Daily News, front page headline story
A younger take on Prince Rupert - past and present
By George T. Baker
The Daily News
Monday, November 23, 2009
Students at Prince Rupert Secondary School have produced a book that illustrates a timeline of city architecture.
The book titled Prince Rupert: A Self-Guided Walking Tour, was written, produced and published by art teacher Tasha Parker’s grade 9, 10. 11 and 12 classes last year and goes on sale today.
Their new book, which goes for $20, gives a purposely-distorted view of old and current buildings around the community, with a commentary text on the opposite page to describe the history of their chosen building.
“We thought Prince Rupert looked like it had always looked,” said art student Holly Pfrimmer.
Pfrimmer and classmate Taylor Slack told the Daily News that they were happy with the way book looked and the lessons that the project taught them about the city they grew up in.
The book is an easy read and is meant for a general reading audience. It also could work as a tourists’ guide to the city, reasoned Parker, with the story of so many buildings in town lost to visitors behind the veils of age and change.
It would be fair to say that most cruise ship passengers walking along Second and Third Avenues have little opportunity to understand how Prince Rupert has changed since its founding in 1910. Malls have replaced parks, city hall has shifted locations, older buildings have had facelifts and the businesses that have filled them have unpacked and packed some of those locations.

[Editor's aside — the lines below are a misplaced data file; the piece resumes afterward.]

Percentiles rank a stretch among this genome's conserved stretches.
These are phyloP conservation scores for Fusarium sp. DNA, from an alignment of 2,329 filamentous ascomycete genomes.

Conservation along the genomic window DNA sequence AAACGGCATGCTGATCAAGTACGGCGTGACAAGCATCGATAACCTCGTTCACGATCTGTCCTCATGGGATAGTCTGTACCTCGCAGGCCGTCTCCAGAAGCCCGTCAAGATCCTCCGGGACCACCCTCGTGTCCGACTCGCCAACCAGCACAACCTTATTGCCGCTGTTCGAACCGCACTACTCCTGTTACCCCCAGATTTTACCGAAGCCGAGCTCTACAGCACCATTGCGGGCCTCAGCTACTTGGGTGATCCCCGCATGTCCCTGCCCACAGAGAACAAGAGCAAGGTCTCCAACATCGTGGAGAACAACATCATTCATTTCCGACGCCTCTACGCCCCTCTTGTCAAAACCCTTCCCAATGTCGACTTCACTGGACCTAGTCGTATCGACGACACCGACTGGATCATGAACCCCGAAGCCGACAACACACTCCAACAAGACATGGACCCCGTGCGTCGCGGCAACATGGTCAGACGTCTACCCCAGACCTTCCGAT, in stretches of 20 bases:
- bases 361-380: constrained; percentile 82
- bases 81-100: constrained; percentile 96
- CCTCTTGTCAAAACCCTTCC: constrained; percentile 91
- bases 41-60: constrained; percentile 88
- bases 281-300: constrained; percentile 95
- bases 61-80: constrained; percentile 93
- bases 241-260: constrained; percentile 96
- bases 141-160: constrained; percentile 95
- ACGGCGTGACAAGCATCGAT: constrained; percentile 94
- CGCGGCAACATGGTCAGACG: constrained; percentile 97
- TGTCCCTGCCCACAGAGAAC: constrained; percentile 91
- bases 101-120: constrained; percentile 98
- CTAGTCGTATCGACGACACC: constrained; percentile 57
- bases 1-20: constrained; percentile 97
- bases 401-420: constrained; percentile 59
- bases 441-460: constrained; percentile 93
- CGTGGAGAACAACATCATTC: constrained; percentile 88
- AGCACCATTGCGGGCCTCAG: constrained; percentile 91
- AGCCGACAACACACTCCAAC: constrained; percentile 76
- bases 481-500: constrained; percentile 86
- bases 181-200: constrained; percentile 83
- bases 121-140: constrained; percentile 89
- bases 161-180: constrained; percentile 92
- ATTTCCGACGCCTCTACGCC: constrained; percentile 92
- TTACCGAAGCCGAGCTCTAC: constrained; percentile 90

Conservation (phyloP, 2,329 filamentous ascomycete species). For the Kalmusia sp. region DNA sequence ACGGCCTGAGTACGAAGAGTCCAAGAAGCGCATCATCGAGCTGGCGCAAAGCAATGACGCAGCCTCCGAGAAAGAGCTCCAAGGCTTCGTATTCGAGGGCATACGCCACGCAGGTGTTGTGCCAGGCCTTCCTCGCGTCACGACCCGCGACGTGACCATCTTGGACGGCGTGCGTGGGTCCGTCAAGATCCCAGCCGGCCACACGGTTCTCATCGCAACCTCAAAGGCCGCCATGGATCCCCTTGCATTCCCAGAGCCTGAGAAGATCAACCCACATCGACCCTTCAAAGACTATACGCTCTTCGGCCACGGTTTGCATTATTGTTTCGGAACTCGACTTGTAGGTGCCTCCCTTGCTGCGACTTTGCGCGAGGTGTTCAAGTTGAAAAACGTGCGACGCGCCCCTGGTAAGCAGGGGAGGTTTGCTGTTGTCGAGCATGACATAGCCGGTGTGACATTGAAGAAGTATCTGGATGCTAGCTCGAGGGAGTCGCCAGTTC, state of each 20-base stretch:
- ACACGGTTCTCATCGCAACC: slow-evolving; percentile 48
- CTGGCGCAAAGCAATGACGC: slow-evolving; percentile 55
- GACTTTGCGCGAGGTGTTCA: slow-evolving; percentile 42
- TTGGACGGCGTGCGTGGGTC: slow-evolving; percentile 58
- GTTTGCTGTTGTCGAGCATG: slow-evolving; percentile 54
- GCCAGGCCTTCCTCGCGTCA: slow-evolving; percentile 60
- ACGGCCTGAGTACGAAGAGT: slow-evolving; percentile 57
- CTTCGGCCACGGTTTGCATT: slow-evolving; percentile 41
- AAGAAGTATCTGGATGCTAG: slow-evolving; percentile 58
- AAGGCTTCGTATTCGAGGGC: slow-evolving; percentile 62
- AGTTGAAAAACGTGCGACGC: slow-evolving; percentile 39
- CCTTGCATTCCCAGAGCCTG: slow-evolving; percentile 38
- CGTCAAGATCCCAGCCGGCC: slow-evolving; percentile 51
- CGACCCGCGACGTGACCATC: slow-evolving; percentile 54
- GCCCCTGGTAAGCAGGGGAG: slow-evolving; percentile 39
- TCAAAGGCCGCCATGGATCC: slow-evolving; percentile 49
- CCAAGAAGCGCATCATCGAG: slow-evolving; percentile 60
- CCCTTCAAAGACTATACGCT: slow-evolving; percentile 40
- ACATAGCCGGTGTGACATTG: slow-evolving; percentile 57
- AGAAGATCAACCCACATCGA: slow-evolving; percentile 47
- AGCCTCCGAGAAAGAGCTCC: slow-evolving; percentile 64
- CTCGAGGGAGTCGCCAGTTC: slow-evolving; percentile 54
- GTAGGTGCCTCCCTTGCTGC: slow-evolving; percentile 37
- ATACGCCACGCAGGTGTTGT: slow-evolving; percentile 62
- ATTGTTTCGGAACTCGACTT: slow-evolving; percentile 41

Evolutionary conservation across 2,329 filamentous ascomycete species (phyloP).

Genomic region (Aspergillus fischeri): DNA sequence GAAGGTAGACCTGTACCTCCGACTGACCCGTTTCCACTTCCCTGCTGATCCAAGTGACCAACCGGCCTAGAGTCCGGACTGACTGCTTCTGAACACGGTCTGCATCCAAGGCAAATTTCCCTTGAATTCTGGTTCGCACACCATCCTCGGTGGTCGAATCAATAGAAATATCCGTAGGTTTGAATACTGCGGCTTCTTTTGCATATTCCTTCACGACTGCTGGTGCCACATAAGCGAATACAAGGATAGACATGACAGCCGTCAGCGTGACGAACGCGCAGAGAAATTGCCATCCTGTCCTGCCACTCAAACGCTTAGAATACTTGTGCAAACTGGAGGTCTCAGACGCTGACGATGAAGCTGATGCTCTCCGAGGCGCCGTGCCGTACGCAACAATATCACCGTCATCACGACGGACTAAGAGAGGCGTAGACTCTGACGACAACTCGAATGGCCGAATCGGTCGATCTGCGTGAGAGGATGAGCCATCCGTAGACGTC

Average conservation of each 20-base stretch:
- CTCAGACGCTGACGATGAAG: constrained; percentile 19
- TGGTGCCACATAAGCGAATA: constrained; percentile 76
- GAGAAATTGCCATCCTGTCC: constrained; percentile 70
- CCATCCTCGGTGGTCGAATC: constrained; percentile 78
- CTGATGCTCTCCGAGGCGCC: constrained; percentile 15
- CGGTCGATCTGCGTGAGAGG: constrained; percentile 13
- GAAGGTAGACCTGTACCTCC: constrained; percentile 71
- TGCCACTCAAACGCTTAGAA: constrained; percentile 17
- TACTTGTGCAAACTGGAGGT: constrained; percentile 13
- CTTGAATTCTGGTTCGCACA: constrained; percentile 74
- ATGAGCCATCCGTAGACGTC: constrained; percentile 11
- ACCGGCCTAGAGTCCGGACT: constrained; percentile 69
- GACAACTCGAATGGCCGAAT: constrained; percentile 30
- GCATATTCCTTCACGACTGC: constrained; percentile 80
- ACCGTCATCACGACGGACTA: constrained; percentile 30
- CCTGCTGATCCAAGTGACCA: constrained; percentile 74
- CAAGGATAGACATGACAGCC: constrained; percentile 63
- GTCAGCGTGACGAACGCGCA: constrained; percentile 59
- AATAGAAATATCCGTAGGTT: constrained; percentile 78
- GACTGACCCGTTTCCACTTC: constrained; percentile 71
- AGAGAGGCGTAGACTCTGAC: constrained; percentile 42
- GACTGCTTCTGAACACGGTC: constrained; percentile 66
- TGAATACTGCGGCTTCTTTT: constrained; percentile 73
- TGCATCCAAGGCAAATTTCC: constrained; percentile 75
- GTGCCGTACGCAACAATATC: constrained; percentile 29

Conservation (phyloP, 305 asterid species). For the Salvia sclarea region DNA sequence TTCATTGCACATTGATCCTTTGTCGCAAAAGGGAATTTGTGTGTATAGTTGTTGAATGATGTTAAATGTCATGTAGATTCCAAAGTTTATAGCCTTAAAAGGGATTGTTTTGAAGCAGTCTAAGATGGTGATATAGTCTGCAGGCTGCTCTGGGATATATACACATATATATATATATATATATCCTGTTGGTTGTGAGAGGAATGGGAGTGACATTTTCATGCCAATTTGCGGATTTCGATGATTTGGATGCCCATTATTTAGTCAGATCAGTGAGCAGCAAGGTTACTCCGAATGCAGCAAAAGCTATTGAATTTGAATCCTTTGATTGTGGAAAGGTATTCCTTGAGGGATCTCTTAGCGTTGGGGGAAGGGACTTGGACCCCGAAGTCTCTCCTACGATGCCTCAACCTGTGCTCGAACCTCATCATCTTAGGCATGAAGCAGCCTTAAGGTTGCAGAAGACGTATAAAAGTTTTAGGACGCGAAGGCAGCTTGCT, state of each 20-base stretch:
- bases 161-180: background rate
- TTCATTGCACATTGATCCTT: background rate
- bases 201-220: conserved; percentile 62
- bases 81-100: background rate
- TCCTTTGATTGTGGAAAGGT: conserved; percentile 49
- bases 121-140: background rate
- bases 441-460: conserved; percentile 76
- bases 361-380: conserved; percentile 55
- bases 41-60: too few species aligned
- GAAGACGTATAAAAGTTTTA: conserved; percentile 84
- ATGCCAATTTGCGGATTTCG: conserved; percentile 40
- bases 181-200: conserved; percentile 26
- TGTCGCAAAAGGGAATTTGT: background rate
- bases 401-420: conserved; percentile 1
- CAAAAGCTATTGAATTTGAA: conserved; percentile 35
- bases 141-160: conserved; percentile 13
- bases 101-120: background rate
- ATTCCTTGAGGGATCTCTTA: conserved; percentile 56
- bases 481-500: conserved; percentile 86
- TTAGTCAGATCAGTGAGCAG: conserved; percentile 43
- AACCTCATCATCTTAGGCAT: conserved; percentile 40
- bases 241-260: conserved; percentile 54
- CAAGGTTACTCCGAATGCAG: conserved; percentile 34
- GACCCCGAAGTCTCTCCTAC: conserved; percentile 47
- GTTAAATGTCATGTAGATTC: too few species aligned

But are Rupertites any further along in understanding of what frames their cityscape? Perhaps not, according to the students who worked on the project.
Pfrimmer and Slack said, having a look around the city, they and classmates not only found a city they did not recognize but also one they wish they still had.
There was a sense of loss for the park where the Rupert Square Mall now stands, suggesting that the city had lost something in its green vista when the Mall went up in the 1970s.
While the text involved in the book paints a positive remembrance of a historical architecture timeline, the feelings produced by their work had a nostalgic effect on the
“Seeing the way the city looked then and the way it looks now, I would have really liked to have lived in the past,” said Pfrimmer, one of the many students who worked on the project last year.
Slack agreed, saying that there was a need to improve the downtown core of the city.
“There are too many buildings with boarded up windows, too many people hanging out on Second Avenue that make you feel uncomfortable walking down there,” explained Slack. “When I walk down Second Avenue it feels like a New York ghetto.”
The research project also raises interesting questions over how much participation on important municipal decisions is sought from the youngest members of this city’s population.
The reaction doesn’t surprise Zeno Krekic. Prince Rupert’s city planner said often children and teenagers are overlooked when it comes seeking their input on how a city should develop.
“Something that always comes into the conversation is how do you bring the young and old to a central place?” said Krekic.